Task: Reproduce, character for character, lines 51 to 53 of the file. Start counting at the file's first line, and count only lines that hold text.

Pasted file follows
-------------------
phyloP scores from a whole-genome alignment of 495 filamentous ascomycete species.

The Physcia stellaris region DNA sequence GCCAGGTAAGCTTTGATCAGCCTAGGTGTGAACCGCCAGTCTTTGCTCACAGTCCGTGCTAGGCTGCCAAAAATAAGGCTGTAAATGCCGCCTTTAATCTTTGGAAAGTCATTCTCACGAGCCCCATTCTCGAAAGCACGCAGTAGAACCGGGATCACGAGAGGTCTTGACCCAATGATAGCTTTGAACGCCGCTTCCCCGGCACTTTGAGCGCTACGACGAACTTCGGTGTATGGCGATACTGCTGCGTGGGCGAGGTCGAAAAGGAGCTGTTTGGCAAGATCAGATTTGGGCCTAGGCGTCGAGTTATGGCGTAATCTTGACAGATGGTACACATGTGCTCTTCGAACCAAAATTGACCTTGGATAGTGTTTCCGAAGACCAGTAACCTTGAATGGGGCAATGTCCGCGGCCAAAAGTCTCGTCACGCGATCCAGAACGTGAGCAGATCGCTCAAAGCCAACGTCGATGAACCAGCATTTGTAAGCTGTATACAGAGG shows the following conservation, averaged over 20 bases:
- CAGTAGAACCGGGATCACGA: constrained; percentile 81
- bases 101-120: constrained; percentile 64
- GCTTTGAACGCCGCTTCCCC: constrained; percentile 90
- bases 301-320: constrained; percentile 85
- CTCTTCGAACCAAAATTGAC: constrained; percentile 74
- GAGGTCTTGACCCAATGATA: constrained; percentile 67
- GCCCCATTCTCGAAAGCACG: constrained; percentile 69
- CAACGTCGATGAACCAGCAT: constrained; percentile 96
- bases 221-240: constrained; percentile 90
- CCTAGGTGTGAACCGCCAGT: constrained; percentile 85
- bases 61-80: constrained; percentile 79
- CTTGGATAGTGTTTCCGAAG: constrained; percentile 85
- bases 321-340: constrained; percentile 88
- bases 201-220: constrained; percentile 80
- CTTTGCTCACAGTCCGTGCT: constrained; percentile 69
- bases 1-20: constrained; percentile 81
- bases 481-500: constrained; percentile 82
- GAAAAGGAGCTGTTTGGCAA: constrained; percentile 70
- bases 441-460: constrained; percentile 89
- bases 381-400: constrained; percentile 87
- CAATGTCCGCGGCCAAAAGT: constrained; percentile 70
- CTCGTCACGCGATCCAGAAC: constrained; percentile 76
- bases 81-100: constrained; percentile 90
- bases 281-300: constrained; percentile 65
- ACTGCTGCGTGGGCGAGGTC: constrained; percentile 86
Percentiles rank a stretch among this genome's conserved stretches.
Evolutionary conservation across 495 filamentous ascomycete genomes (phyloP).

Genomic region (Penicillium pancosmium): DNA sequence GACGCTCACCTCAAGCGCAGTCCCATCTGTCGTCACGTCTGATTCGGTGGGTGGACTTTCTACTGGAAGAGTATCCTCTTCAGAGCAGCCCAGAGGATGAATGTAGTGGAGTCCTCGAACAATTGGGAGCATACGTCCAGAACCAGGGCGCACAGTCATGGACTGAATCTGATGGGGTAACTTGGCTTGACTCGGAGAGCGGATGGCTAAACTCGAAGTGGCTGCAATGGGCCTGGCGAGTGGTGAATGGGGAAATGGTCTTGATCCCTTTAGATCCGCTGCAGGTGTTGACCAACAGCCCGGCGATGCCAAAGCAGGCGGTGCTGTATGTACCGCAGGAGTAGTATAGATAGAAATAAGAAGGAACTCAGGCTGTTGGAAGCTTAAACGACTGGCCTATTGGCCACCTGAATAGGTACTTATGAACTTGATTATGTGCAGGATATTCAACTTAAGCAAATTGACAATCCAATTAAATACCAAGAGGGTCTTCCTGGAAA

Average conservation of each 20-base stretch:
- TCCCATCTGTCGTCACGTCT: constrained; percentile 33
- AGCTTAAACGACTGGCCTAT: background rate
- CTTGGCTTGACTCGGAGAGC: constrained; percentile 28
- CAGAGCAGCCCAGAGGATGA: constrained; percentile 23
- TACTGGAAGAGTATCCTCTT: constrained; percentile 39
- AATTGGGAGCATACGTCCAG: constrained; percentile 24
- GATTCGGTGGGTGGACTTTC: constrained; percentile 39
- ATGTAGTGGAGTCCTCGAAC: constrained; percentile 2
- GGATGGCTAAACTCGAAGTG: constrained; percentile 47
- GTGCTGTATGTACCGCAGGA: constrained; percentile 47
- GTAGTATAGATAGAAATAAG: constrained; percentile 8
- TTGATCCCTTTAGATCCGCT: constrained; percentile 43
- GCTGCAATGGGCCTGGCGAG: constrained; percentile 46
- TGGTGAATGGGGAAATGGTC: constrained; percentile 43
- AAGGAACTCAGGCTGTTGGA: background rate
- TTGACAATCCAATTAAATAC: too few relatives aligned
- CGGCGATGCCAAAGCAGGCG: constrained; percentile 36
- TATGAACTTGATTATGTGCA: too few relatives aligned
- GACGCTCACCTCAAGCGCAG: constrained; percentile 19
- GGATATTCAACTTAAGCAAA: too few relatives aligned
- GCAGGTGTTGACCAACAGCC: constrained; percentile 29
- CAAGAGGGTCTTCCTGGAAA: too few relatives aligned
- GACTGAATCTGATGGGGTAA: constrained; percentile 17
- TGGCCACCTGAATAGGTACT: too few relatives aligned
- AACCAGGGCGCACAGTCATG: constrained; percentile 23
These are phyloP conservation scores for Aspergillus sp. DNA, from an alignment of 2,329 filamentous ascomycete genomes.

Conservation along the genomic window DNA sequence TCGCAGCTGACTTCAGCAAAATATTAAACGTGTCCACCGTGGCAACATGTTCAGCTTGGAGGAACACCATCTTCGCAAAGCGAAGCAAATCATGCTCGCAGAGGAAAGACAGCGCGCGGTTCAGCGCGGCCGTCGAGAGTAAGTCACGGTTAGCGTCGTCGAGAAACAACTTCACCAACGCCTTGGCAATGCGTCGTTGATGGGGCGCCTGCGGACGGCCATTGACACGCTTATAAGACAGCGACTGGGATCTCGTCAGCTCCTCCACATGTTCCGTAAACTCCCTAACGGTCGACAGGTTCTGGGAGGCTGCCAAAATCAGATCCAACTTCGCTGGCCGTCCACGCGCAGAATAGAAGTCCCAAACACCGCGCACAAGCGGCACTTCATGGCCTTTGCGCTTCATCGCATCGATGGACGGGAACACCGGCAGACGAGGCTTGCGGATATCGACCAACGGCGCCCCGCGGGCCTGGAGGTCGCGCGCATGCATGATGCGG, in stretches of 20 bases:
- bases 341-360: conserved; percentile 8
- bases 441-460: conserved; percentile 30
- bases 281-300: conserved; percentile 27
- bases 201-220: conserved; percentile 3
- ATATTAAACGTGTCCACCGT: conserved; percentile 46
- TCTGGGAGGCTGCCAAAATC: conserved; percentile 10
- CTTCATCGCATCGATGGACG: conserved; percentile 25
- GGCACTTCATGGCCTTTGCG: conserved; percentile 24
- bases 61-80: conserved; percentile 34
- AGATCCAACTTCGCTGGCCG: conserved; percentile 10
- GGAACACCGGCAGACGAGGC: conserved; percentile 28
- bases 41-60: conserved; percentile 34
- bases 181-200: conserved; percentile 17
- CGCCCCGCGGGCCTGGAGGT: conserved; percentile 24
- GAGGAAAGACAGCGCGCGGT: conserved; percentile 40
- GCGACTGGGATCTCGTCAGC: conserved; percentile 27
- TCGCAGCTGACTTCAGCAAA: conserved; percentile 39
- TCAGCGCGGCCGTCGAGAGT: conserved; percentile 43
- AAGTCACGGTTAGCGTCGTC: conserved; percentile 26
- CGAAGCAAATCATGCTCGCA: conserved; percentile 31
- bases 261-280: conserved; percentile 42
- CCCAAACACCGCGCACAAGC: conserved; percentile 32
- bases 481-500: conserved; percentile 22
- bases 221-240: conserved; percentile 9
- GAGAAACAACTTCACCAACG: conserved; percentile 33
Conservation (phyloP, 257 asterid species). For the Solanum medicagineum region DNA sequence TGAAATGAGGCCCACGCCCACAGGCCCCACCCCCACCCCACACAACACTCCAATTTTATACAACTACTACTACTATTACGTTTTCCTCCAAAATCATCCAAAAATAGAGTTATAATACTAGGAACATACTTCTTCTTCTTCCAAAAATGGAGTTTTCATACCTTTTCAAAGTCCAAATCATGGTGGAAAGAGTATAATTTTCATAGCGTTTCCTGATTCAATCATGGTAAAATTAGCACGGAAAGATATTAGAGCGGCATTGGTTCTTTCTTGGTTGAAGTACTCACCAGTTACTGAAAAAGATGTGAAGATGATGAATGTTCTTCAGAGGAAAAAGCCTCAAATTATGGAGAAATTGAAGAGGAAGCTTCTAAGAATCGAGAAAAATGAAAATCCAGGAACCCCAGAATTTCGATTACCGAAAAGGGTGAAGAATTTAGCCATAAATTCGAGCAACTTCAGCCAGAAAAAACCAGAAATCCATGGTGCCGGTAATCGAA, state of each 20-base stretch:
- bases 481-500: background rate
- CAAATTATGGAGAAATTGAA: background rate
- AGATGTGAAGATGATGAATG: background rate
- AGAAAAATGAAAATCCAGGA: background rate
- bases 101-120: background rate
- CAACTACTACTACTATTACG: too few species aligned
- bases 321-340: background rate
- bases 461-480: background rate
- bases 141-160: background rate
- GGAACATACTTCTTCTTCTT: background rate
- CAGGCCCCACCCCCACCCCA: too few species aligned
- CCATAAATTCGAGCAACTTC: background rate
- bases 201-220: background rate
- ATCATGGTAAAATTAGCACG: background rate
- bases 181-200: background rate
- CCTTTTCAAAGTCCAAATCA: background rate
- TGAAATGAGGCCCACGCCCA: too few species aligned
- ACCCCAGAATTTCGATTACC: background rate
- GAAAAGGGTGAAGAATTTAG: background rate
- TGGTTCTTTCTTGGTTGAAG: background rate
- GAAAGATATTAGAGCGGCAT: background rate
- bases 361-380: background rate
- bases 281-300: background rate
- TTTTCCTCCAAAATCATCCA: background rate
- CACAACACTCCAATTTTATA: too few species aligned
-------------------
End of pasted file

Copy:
- GGATATTCAACTTAAGCAAA: too few relatives aligned
- GCAGGTGTTGACCAACAGCC: constrained; percentile 29
- CAAGAGGGTCTTCCTGGAAA: too few relatives aligned